alexa Rethinking the and#8220;Sunshineand#8221; Vitamin | OMICS International
ISSN: 2329-9509
Journal of Osteoporosis and Physical Activity
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Rethinking the “Sunshine” Vitamin

Massimo De Martinis* and Lia Ginaldi
Department Of Life, Health and Environmental Sciences, University Of L’Aquila, Italy
Corresponding Author : Massimo De Martinis
Allergology and Clinical Immunology Unit
Department of Life Health and Environmental Sciences
University of L’Aquila, Italy
Via Vetoio 2 Coppito, L’Aquila, Italy
Tel: +39 (0)861429548
Fax: +39(0)861211395
E-mail: [email protected]
Received February 27, 2014; Accepted March 03, 2014; Published March 06, 2014
Citation: De Martinis M, Ginaldi L (2014) Rethinking the “Sunshine” Vitamin. J Osteopor Phys Act 2:e110. doi: 10.4172/2329-9509.1000e110
Copyright: © 2014 De Martinis M, et al. This is an open-access article distributed under the terms of the Creative Commons Attribution License, which permits unrestricted use, distribution, and reproduction in any medium, provided the original author and source are credited.
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The classical, hormonal actions of Vitamin D are related to mineral metabolism and skeletal health. Vitamin D enhances intestinal calcium and phosphate absorption, stimulates osteoclast differentiation and calcium resorption from bone and promotes mineralization of the bone matrix. First evidence for the positive effect of Vitamin D intake for human health came from early studies on rickets and osteomalacia. Over the last decade, the perspective on how Vitamin D influences human health has changed dramatically based on the finding that the Vitamin D Receptor (VDR) and the Vitamin D activating enzyme 1-α-hydroxylase (CYP27B1) are expressed in many cell types which are not involved in bone and mineral metabolism, such as intestine, pancreas, prostate and cells of the immune system. This suggests an important impact of Vitamin D on a much wider aspect of human health than previously known. Especially in the field of human immunology, the extra-renal synthesis of the active metabolite calcitriol—1,25(OH)2D— by immune cells and peripheral tissues has been proposed to have immunomodulatory properties similar to locally active cytokines. Vitamin D plays several roles in the body, influencing bone health as well as serum calcium and phosphate levels. Furthermore, Vitamin D may modify immune function, cell proliferation, differentiation and apoptosis [1,2].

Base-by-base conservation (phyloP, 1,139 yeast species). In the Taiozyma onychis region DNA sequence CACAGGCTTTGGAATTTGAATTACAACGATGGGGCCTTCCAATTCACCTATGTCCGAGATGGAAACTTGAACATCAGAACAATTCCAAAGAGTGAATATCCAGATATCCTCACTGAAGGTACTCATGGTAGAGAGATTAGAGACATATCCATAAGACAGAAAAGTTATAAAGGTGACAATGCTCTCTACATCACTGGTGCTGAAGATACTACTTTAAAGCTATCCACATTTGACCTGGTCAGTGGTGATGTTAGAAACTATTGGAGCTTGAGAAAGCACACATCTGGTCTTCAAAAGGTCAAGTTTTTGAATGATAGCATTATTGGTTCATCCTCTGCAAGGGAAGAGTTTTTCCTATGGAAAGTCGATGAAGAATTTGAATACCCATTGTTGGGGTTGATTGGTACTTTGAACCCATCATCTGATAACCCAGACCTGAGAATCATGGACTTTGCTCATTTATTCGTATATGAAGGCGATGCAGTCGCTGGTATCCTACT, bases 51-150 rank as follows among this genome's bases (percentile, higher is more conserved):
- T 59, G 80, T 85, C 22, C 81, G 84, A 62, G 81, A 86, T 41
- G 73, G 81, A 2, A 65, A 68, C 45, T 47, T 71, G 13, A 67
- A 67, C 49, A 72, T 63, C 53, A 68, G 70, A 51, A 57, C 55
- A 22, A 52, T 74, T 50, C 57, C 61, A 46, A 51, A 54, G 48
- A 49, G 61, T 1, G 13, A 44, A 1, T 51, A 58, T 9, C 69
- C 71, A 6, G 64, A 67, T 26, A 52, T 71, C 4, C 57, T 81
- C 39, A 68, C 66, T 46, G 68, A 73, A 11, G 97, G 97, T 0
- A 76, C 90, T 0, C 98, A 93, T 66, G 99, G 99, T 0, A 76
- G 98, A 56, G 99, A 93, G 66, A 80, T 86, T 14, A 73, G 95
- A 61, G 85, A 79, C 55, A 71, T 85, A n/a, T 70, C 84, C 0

There have been more scientific articles published about Vitamin D in the 21st century than about any other Vitamin, reflecting the massive expansion of the field of Vitamin D research. Adequate Vitamin D status has been linked to decreased risks of developing specific cancers, including cancers of the esophagus, stomach, colon, rectum, gallbladder, pancreas, lung, breast, uterus, ovary, prostate, urinary bladder, kidney, skin, thyroid, and hematopoietic system (e.g., Hodgkin’s lymphoma, non-Hodgkin’s lymphoma, multiple myeloma); bacterial infections; rheumatoid arthritis; Crohn’s disease; periodontal disease; multiple sclerosis; asthma; type 2 diabetes; cardiovascular disease; stroke; peripheral artery disease; hypertension; chronic kidney disease; muscle weakness; cognitive impairment; Alzheimer’s disease; clinical depression; and premature death. On the other hand, inadequate Vitamin D status during human pregnancy may be associated with increased risk for the development of type 1 diabetes in the offspring. However, this point of view may be excessively optimistic. There also is evidence that despite the current heavy reliance on serum 25-OHD concentration for the diagnosis of an individual’s Vitamin D status, local tissue Vitamin D intoxication may be present in individuals with much lower serum 25-OHD concentrations than are currently appreciated [3]. Only rarely are the symptoms of local tissue Vitamin D intoxication associated with Vitamin D status or intake. An individual’s serum 25-OHD concentration may appear to be “low” for reasons totally independent of sunlight exposure or Vitamin D intake [3]. Serum 25-OHD concentration is only poorly responsive to increases in Vitamin D intake, and the prolonged routine consumption of thousands of international units of Vitamin D may interfere with the regulation of phosphate homeostasis by fibroblast growth factor-23 (FGF23) and the Klotho gene product, with consequences that are detrimental to human health [3]. In light of these counterbalancing observations, curbing excessive enthusiasm for universally increasing Vitamin D intake recommendations may be in order [3]. According to recent studies, a Vitamin D deficiency [serum 25(OH)D<20 ng/mL] is likely to be an important etiological factor in the pathogenesis of many chronic diseases. These include autoimmune diseases (e.g., multiple sclerosis, type 1 diabetes) inflammatory bowel disease (e.g., Crohn disease), infections (such as infections of the upper respiratory tract), immune deficiency, cardiovascular diseases (e.g., hypertension, heart failure, sudden cardiac death), cancer (e.g., colon cancer, breast cancer, non- Hodgkin’s lymphoma) and neurocognitive disorders (e.g., Alzheimer disease) [4]. Vitamin D is a key nutrient for both healthy children and those with chronic illnesses. Understanding its roles in health and disease has become one of the most important issues in the nutritional management of children. Formal guidelines related to nutrient requirements for Vitamin D in healthy children, recommending dietary intakes of 400 IU per day for infants and 600 IU per day for children over 1 year of age, were released by the Institute of Medicine in November 2010. However, application of these guidelines to children with acute and chronic illnesses is less clear [5]. Physical frailty can potentially be prevented or treated with specific modalities, such as exercise, protein-calorie supplementation, Vitamin D, and reduction of polypharmacy [6]. Vitamin D3 is made in the skin from 7-dehydrocholesterol under the influence of UV light. Vitamin D2 (ergocalciferol) is derived from the plant sterol ergosterol. Vitamin D is metabolized first to 25 hydroxy Vitamin D (25OHD), then to the hormonal form 1,25-dihydroxy Vitamin D (1,25(OH)2D). CYP2R1 is the most important 25-hydroxylase; CYP27B1 is the key 1-hydroxylase. Both 25OHD and 1,25(OH)2D are catabolized by CYP24A1. 1,25(OH)2D is the ligand for the Vitamin D receptor (VDR), a transcription factor, binding to sites in the DNA called Vitamin D response elements (VDREs). There are thousands of these binding sites regulating hundreds of genes in a cell-specific fashion. VDR-regulated transcription is dependent on comodulators, the profile of which is also cell specific. Analogs of 1,25(OH)2D are being developed to target specific diseases with minimal side effects [7]. Vitamin D may come from three potential sources: nutritional sources, UVB-dependent endogenous production and supplements. In humans, Vitamin D is mainly synthesized in the skin after exposure to UVB whereas only a minor part is derived from dietary sources. Very few natural, nonfortified products such as fatty fish (salmon, mackerel, sardines, cod liver oil) or some types of mushrooms (Shiitake), especially if sundried, contain relevant amounts of one of the two major forms, cholecalciferol (Vitamin D3) or ergocalciferol (Vitamin D2). Some countries like the United States and Canada fortify staple products such as dairy products with Vitamin D. Thus, the individual Vitamin D dietary intake is highly dependent on nutritional habits, and the country’s fortification strategy. However, a review with a global perspective found that 6 to 47% of Vitamin D intake may come from dietary supplements. Consequently, without supplementation, Vitamin D status strongly depends on endogenous Vitamin D production which is also influenced by genetic determinants, latitude, season, skin pigmentation and lifestyle such as the use of sunscreen and clothing. Because Vitamin D levels have been shown to depend on season, this factor should be taken into account when interpreting an individual’s Vitamin D status. Individual 25(OH) D levels reach their lowest levels after winter and their maximum at the end of summer. Interestingly, this seasonal variation resembles the described seasonal variation of some infectious diseases including sepsis. Recommendations from national health authorities for optimal serum 25(OH)D levels differ in many countries. Currently, no international consensus is available on the optimal level for Vitamin D supplementation, in particular on the safe upper level. While the tolerable upper daily limit given by the Endocrine Society is 10,000 IU, the more conservative Institute of Medicine (USA) considers a supplementation of up to 4000 IU/day to be safe. The European Food and Safety Authority currently recommends to stay below 4000 IU/day (100 μg). (2) New trials evaluating the effects of Vitamin D supplementation have failed to reveal any robust clinical benefits beyond its known actions on mineral and bone disease [8]. The global market of Vitamin D, according to data released by Euromonitor International, is one of the most lucrative and rapidly expanding in the sector of “nutraceuticals”: of all Vitamin and dietary supplements, Vitamin D has posted the highest growth rate since 2007 by a substantial margin with a 20% Compounded Annual Growth Rate (CAGR). The discovery of Vitamin D as an essential nutrient for skeletal development a century ago was a major public health victory. Supplementation, whether solar or dietary, prevented the devastating effects of rickets in children. Five decades later, the molecular mechanisms of the Vitamin’s active form (1,25-dihydroxy Vitamin D) and its receptor (Vitamin D receptor [VDR]), were elucidated, and subsequently clinical investigators linked Vitamin D deficiency or insufficiency with osteoporosis. This finding seemed logical because osteomalacia (i.e., the softening of bone in adults due to impaired mineralization) can cause fractures and often coexists histologically with osteoporosis. Slowly, Vitamin D supplementation became established for prevention of osteoporosis. But, as shown in a meta-analysis in The Lancet, the story is more complex, both from an epidemiological and mechanistic perspective [9]. Vitamin D, like calcium, has long been regarded as a fundamental part of the prevention and treatment of osteoporosis. Findings from recent meta-analyses of Vitamin D supplementation without co-administration of calcium have not shown fracture prevention, possibly because of insufficient power or inappropriate doses, or because the intervention was not targeted to deficient populations. There is very little evidence of an overall benefit of Vitamin D supplementation on bone density. Despite these data, almost half of older adults (older than 50 years) continue to use these supplements. Continuing widespread use of Vitamin D for osteoporosis prevention in community-dwelling adults without specific risk factors for Vitamin D deficiency seems to be inappropriate [10]. The guideline from the U.S. Preventive Services Task Force (USPSTF) concludes that the current evidence about calcium and Vitamin D supplementation to prevent fractures in adults is essentially insufficient [11]. This statement may be partly based on the limited efficacy of calcium and Vitamin D supplementation in preventing fractures from skeletal adaptation to mechanical loading, although Vitamin D promotes calcium absorption in the gut and supports bone mineralization that is essential for skeletal stiffness. Bone responds to the local mechanical environment at each skeletal site, as evidenced by marked bone gain in the dominant arms of professional tennis players or rapid bone loss in the weight-bearing sites of astronauts during space flight; it has been considered that the skeleton adapts to mechanical stimulation through control of bone strength by resulting elastic deformation (strain) of bone. It can be hypothesized that the effect of osteoporosis therapy is limited by the natural homeostatic system in the skeleton. This hypothesis is consistent with rapid resolution of the effects of most osteoporosis drugs except bisphosphonates that bind to bone mineral and could partly explain the limited effect of calcium plus Vitamin D supplementation on fracture prevention. Vitamin D supplementation, however, is an open area of investigation, particularly in deficient persons. Clinical trials have been equivocal and sometimes contradictory. For example, supplemental Vitamin D, which might prevent falls in older persons, reduced the risk for falls in a few trials, had no effect in most trials, and increased falls in one trial. Although future studies are needed to clarify the appropriate use of Vitamin D supplementation, current widespread use is not based on solid evidence that benefits outweigh harms [12]. In conclusion, for the sunshine Vitamin, it seems that we should start a new sunrise and determine how the day goes on.